It doesn’t take much to get started – just a few basics – and the benefits of passing on a skill to your children they will carry on for a lifetime are priceless.
Perhaps you didn’t live near a waterway or the coastline in your younger years so the opportunity wasn’t there to learn how to fish, but here are a few simple tips to help ease the panic when you hear “mum/dad, can we go fishing today?”
If you look past the sharp hooks and smelly bait there is a bigger experience to enjoy. I think the best way to approach a fishing outing with your kids is to take the focus off actually catching a fish and place more emphasis on the whole process from getting your bait, rigging up, knowing where to fish and patience. That way we are avoiding the prospect of some very disappointed anglers.
Here are some 101 basic fishing tips for kids
Forget the overpriced kids’ fishing gear
Don’t worry about the overpriced fishing equipment aimed at children. A basic rod and reel or even a hand reel are all you need and you’ll save dollars. Younger children will even be happy playing around with a simple fishing net.
It begins with the bait
It depends on the location but ask your local tackle shop on which bait is best for the area. It will probably be something small like worms, prawns, pilchards, salted tuna or if you have a yabby pump take that along and on a low tide around river banks pump your own. This could very well be the most enjoyable part o f the outing for your kids!
Next the rigging
This one can get a little tricky. There are many different ways to rig a rod but they are dependent on where you plan to fish. Your best bet is to ask your local tackle shop like MOtackle for tips when you are buying the bait or rigging. Alternatively the internet has some great tutorials, like this one:
Know your local fishing regulations
Know your local fishing recreational regulations, there are different laws in place for each state. Fishing is free in Queensland, New South Wales requires you to purchase a licence but is free if you’re fishing with a child (alternatively $7 for 3 days). Victoria requires a licence and Tasmania has a rule in place if you are inland fishing. South Australia is free and Western Australia is also free if you’re simply fishing from the land. Check here for more information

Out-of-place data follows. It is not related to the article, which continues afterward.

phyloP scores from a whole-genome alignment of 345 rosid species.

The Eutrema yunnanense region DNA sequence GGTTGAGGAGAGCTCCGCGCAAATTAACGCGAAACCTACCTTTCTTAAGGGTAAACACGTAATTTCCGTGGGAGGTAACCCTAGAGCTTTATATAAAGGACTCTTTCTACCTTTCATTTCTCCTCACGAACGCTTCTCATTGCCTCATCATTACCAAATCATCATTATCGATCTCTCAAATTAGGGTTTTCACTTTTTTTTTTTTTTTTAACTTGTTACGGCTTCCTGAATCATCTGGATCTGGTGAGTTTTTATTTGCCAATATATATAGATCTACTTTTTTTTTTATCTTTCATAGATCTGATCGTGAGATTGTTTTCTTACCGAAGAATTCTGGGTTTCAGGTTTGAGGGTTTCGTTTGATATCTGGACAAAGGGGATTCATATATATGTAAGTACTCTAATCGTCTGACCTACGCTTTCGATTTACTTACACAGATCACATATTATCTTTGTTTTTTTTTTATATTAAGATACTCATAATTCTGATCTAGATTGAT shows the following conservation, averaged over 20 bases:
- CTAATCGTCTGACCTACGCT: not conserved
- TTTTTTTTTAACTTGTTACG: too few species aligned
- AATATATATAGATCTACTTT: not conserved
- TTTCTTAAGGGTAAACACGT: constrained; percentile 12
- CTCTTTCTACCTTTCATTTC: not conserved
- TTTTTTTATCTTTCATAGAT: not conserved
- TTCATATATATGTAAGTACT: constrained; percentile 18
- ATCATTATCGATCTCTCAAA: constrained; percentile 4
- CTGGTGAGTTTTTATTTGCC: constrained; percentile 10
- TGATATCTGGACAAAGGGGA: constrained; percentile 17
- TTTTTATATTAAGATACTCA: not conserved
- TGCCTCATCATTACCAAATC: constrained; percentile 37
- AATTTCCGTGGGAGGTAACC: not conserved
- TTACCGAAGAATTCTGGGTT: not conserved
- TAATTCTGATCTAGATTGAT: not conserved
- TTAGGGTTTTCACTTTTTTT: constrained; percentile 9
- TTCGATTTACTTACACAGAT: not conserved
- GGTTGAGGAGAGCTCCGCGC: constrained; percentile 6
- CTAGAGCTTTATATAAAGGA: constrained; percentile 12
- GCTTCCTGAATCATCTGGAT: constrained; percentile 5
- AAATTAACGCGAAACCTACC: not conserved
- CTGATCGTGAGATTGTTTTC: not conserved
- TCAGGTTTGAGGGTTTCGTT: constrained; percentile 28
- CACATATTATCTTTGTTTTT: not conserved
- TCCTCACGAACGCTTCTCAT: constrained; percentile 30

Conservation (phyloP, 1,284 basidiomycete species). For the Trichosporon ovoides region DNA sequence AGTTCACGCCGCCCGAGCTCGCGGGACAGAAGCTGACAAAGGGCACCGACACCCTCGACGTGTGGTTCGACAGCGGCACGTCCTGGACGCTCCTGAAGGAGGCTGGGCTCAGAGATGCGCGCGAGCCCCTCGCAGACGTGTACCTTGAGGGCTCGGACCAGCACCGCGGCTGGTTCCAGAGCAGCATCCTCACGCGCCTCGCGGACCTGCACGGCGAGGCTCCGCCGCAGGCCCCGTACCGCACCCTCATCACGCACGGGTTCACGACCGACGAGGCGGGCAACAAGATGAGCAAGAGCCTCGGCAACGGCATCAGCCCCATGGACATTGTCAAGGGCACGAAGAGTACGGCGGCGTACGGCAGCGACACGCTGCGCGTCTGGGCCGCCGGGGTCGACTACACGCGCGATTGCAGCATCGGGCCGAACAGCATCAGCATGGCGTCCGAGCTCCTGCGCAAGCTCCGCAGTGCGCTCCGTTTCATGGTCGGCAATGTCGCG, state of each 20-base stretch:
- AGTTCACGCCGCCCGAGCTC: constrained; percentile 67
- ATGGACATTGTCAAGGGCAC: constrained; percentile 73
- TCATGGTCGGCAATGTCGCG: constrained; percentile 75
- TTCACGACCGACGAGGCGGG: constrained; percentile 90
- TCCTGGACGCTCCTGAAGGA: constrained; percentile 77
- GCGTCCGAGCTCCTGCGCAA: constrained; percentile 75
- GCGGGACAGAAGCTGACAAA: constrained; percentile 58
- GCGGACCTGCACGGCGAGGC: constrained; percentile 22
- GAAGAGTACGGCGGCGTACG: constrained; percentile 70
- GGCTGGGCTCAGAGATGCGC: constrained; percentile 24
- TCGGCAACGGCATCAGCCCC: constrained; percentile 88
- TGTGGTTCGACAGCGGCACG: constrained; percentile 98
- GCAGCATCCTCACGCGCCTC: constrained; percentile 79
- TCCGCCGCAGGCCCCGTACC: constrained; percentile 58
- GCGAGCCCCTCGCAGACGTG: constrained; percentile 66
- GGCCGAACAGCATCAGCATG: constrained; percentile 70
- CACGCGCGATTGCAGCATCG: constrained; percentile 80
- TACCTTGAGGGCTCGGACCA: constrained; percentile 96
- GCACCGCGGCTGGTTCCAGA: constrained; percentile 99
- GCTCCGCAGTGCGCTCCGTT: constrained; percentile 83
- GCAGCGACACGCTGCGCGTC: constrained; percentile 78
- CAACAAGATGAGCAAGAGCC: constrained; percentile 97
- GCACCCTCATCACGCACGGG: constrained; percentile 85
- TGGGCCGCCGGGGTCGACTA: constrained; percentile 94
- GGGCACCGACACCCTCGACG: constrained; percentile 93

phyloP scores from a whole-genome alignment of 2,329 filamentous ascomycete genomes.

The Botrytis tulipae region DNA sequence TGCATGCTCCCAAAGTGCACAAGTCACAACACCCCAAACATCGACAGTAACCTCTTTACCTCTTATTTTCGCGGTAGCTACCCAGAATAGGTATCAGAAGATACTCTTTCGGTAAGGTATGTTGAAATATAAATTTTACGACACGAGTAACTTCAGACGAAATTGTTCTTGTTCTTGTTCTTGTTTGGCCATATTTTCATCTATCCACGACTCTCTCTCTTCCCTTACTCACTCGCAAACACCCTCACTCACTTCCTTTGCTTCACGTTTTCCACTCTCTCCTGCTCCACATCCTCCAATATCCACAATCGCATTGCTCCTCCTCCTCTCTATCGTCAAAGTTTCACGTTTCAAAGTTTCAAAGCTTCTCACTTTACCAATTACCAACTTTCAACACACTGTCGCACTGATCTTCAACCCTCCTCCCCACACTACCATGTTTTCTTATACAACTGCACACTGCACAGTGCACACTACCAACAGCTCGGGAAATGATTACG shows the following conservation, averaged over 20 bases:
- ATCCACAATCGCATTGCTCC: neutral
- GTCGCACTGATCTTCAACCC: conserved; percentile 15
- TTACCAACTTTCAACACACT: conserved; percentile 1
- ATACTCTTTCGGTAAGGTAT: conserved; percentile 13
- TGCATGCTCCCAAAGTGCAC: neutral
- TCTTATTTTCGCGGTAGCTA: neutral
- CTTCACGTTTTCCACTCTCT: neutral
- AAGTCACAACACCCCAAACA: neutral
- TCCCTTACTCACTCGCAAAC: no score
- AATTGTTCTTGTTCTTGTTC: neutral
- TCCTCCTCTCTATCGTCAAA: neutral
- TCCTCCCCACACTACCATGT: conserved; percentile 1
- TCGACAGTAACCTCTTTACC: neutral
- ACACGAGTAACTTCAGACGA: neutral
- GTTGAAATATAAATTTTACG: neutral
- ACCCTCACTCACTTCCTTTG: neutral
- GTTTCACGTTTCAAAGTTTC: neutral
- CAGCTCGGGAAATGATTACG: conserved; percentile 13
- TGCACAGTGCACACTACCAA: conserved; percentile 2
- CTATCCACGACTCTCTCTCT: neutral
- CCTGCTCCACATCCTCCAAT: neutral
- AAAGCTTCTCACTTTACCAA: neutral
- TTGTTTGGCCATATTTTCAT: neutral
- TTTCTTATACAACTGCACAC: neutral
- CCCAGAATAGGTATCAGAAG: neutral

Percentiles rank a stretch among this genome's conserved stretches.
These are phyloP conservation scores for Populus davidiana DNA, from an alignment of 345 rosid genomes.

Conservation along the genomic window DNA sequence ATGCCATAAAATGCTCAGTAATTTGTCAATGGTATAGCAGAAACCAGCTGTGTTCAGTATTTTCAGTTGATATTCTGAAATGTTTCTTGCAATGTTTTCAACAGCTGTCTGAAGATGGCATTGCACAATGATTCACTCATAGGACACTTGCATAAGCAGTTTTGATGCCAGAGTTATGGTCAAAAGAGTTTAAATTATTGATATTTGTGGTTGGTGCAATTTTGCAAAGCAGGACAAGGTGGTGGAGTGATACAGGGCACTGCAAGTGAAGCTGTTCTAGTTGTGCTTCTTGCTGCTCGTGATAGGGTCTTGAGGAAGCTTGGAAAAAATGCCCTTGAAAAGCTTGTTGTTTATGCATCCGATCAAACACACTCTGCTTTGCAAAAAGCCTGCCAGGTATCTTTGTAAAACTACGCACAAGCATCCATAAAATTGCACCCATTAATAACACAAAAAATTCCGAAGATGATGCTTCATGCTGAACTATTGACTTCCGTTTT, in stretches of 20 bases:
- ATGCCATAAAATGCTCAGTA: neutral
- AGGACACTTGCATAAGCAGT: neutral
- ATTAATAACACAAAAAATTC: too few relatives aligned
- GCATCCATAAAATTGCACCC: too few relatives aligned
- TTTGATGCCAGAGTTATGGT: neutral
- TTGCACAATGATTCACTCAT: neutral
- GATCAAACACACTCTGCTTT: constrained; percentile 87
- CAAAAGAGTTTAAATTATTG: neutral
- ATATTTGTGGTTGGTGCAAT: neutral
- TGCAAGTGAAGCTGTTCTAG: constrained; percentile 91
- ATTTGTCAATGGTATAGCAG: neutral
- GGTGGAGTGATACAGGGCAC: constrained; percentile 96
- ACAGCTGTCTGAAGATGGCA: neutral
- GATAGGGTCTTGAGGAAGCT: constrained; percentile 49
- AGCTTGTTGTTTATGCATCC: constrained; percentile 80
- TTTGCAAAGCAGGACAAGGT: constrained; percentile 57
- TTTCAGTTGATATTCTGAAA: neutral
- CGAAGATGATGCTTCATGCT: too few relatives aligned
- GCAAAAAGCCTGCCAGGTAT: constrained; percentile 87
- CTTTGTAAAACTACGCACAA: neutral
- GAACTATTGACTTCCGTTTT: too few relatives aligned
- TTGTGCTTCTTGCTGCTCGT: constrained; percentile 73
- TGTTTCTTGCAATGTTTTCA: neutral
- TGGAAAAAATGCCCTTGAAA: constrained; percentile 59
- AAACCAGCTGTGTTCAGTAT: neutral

Improve your chances
Fishing on the last and first 2 hours of a tide is usually going to give you the best chance to hook something. This is when the fish are most active and feeding. Morning and afternoons away from the midday sun will improve your chances (and are better times for us too). Most local newspapers have a section where you can check where fish have been biting and will show a tide map also.
Treat it like any outing
Take plenty of snacks, sunscreen, insect repellent, hats, water and a first aid kit in case sharp hooks cause an injury. A typical list to run through of a basic tackle box may include (and your local shop will assist you with this) extra line, extra hooks, bobbers, sinkers, needle nose pliers, an old rag (for wiping hands or holding fish), a bucket, sharp filleting knife and scaler… oh and don’t forget the camera!
Know what you are going to do if there is a catch. I like to keep a pair of gardening gloves and pliers handy. That way you can easily slip them on and have a good grip on the fish to unhook with the pliers and throw back if it’s too small or the thought of breaking the fish’s neck, bleeding it and scaling is not up your alley. Teach your kids the golden rule: if you keep it you must eat it.
Teaching your kids fishing is a fun activity they can grow to love and perhaps pass onto their own kids one day. It helps us get back to nature and doesn’t require the internet or PlayStation. If it’s kept positive no matter the outcome, it’s a real family bonding experience.
Do you have any fond fishing memories from when you were a child?
This post was brought to you by MOtackle